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A “view” from the courtroom: Different shades of black

It’s the first opinion day in June, and the courtroom is as full today as it is on many big argument days.

We’ll soon learn that some 120 of those seats, way more than usual, are filled by lawyers who will be admitted to the Supreme Court Bar this morning. They include a few individuals and large groups of lawyers affiliated with the South Texas College of Law Houston, the American Bar Association and the Phi Alpha Delta law fraternity. The admittees fill most of the bar section plus most of a couple of rows of the public gallery.

Every justice is present today as the court takes the bench. Justices Stephen Breyer and Neil Gorsuch are back from their joint appearance Friday at the Harvard Marshall Forum in Cambridge, Mass., where Gorsuch’s remarks on judicial independence, off-the-rack judicial robes and blowup sex dolls garnered some press attention.

What sticks in our mind first is his comment that the court is “just nine old people in polyester black robes that we have to buy at the uniform supply store.”

The statement builds on Gorsuch’s opening statement before the Senate Judiciary Committee in March, when he noted that in “other countries, judges wear scarlet, silk, and ermine. Here, we judges buy our own plain black robes.”

“And I can report that the standard choir outfit at the local uniform supply store is a pretty good deal,” the then-nominee continued. “Ours is a judiciary of honest black polyester.”

We were thinking about that plain black polyester when we saw the images of the new court’s group portrait, taken last week. In the video images in particular, Gorsuch’s robe seems to hold a darker black hue that really popped compared with the slightly duller shade his colleagues’ robes.

Is Gorsuch’s the only truly polyester one, or is his just brand new? Does the towering justice have to resort to the big-and-tall section of the uniform supply store? Does Breyer wear bespoke robes from Savile Row? Does Justice Sonia Sotomayor, who wrote in her memoir about participating in undercover operations to root out counterfeit apparel when she was a private lawyer, wear a designer robe? Is there such a thing?

Perhaps it is the dimmer lighting of the courtroom (compared with the specially illuminated conference room where the group portrait was taken), but Gorsuch’s robe today seems closer in hue to that of his colleagues, another sign that he is fitting in.

Justice Elena Kagan has the court’s first opinion this morning, in Advocate Health Care Network v. Stapleton. The court rules 8-0 that a pension plan maintained by a church-affiliated organization qualifies as a “church plan” under the Employee Retirement Income Security Act of 1974, regardless of who established it.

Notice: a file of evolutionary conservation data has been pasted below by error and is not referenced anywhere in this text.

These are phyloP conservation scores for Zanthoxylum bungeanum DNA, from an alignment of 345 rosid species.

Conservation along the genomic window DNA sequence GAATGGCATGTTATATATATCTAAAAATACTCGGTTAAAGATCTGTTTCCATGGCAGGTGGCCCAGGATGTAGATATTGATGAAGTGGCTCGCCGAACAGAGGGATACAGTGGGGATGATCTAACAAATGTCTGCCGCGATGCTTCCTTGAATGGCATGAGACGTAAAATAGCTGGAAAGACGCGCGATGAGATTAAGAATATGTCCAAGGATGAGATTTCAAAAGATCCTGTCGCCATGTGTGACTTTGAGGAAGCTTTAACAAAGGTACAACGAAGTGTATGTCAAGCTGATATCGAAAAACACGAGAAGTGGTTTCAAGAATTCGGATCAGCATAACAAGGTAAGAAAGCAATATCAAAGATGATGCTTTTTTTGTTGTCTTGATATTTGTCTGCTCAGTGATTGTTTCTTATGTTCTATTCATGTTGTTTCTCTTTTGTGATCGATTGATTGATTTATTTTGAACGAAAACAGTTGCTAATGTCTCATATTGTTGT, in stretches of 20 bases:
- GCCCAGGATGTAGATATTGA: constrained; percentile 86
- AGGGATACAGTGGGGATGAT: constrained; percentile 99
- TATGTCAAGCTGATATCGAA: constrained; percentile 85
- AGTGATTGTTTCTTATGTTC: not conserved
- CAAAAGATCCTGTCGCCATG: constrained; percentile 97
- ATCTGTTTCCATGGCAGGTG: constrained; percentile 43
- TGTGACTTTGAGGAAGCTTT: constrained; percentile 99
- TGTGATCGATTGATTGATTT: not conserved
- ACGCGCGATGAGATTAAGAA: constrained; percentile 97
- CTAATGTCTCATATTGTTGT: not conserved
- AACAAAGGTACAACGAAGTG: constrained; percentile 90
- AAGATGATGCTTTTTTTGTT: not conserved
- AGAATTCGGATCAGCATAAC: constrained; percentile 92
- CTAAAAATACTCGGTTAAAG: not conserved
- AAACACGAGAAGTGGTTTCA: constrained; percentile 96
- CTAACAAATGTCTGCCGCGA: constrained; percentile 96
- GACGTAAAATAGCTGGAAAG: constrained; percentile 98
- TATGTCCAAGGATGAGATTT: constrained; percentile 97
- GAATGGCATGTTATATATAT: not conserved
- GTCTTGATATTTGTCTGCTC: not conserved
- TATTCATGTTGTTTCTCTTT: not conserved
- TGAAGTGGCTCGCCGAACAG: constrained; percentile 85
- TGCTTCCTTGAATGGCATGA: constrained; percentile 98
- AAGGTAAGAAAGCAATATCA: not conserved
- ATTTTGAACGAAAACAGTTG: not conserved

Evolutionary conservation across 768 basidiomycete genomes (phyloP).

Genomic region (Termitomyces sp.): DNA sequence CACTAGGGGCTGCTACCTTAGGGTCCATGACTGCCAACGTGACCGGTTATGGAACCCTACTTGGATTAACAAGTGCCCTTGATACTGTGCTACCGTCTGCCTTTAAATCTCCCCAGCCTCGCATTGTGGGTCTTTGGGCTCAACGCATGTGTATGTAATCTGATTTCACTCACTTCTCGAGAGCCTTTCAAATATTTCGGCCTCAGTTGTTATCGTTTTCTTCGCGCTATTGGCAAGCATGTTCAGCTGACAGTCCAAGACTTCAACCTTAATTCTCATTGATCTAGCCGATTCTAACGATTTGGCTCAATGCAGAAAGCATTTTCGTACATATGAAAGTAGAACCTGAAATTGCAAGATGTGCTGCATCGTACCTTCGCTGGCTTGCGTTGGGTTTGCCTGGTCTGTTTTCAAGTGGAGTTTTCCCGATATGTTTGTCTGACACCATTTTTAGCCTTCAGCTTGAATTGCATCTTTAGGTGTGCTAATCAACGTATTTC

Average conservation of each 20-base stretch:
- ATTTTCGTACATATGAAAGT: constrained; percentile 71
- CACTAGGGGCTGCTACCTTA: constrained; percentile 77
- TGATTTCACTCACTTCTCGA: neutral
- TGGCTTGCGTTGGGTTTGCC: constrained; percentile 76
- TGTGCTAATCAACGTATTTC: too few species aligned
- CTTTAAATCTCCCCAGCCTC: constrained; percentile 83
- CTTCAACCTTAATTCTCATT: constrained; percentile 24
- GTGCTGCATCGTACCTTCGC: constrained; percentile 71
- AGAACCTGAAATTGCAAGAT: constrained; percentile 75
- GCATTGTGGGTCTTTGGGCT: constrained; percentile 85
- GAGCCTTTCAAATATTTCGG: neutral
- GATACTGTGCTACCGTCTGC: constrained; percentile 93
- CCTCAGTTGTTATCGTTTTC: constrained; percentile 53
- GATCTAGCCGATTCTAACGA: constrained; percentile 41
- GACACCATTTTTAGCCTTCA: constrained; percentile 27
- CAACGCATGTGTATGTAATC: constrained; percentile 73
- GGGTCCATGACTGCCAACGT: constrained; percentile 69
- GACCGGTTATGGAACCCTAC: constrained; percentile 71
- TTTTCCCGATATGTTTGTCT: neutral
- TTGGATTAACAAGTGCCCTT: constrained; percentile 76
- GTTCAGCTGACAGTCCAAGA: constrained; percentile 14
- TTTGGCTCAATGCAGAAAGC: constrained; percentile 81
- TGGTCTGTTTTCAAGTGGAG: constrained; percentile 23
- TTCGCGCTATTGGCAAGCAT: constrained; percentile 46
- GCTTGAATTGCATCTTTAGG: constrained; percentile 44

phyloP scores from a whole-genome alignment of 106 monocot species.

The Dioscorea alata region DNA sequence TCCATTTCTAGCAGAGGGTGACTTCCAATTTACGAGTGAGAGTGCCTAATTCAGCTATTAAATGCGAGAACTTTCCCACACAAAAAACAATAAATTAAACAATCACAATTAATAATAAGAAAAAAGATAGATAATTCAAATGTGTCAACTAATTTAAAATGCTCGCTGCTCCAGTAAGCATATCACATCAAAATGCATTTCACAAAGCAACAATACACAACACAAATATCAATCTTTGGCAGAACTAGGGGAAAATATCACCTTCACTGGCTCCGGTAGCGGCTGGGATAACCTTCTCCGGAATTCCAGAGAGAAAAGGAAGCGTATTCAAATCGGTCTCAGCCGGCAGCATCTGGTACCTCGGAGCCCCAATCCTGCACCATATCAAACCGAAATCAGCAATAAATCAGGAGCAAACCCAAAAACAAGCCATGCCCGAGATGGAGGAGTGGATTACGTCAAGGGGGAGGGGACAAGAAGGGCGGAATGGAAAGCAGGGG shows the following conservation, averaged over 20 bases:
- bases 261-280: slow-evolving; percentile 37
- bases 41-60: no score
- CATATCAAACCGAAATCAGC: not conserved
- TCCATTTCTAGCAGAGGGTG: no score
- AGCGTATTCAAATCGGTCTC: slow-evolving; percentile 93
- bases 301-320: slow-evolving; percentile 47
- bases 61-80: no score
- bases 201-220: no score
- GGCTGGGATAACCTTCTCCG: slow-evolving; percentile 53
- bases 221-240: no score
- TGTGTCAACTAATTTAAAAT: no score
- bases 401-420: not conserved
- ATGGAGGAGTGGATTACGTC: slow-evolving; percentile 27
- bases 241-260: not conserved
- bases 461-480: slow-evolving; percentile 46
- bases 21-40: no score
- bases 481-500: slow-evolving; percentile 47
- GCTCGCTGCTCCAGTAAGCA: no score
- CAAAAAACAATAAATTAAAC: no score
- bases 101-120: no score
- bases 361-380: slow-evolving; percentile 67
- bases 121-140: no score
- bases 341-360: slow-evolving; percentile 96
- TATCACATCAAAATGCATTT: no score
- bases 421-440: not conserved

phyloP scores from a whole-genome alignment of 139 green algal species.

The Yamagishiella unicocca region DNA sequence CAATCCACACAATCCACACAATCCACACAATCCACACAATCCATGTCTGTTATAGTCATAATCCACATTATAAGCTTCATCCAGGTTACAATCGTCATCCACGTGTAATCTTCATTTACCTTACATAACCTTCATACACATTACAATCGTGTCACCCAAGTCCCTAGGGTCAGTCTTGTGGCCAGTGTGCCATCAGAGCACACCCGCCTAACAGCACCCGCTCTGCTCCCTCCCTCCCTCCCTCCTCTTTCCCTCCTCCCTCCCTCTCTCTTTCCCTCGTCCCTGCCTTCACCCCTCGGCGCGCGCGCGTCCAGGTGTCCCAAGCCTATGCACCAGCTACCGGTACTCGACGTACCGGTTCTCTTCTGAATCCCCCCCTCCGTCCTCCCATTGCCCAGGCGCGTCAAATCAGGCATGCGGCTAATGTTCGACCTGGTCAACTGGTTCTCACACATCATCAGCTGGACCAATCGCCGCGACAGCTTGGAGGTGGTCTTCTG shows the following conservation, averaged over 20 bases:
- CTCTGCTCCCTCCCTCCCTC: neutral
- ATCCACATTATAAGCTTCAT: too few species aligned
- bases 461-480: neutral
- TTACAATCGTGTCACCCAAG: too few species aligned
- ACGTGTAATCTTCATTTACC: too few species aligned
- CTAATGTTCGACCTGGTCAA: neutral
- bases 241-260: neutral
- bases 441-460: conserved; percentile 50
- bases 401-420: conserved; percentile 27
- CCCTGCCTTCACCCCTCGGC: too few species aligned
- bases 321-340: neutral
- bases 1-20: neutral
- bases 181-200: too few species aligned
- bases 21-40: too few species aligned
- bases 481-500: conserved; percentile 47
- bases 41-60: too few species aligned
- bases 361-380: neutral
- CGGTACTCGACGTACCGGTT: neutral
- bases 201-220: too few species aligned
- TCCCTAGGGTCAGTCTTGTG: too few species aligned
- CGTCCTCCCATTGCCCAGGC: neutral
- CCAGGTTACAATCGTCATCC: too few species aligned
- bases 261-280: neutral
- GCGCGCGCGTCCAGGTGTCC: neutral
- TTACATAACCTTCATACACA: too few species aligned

Kagan notes that the decision relies on the court’s interpretation of some pretty dense statutory language, but says, “here’s a stab at an explanation,” before doing a pretty good job of making it clear. Sotomayor has a concurrence, and Gorsuch did not participate.

Chief Justice John Roberts says that Sotomayor “has our opinion in two cases.”

Sotomayor removes her glasses to read summaries in Honeycutt v. United States, about forfeiture in certain drug crimes, and Kokesh v. Securities and Exchange Commission, about disgorgement in an SEC enforcement action. The first is unanimous by an eight-member court, with Gorsuch not participating, while the second is unanimous, including Gorsuch’s second vote in an argued case.

Justice Samuel Alito is up next with Town of Chester, New York v. Laroe Estates, about standing for a litigant seeking to intervene in a property rights case. The opinion is unanimous, including Gorsuch.

Each time we hear the caption of that case — Chester v. Laroe — we can only think of “Chesty LaRue,” a stage name or persona (and perhaps a real person) cited on “Seinfeld” and “The Simpsons,” among other places. But that ribald name is not to be confused with “Sandy,” the blowup doll wearing only a boa that Gorsuch encountered when he was invited to tea by a dean at Oxford in the early 1990s, as he recalled in his remarks at the Harvard Marshall Forum last week.

The court has four unanimous opinions today, which followed four opinions last week that were unanimous or at least partly unanimous.

Breyer likes to talk about how the court is often more in agreement than in disagreement, but even he was being a tad conservative when he told the Harvard Marshall Forum that “we’re unanimous about 40 percent of the time.”

According to SCOTUSblog’s statistics, the court was unanimous in 48 percent of merits decisions last term and unanimous on average 49 percent of the time over the last six full terms before that.

Surely we’re in for some divided opinions during the rest of June, perhaps even the announcement of some rearguments in cases that were deadlocked 4-4. But for now, the justices are all wearing the same shade of black.

Recommended Citation: Mark Walsh, A “view” from the courtroom: Different shades of black, SCOTUSblog (Jun. 5, 2017, 4:40 PM),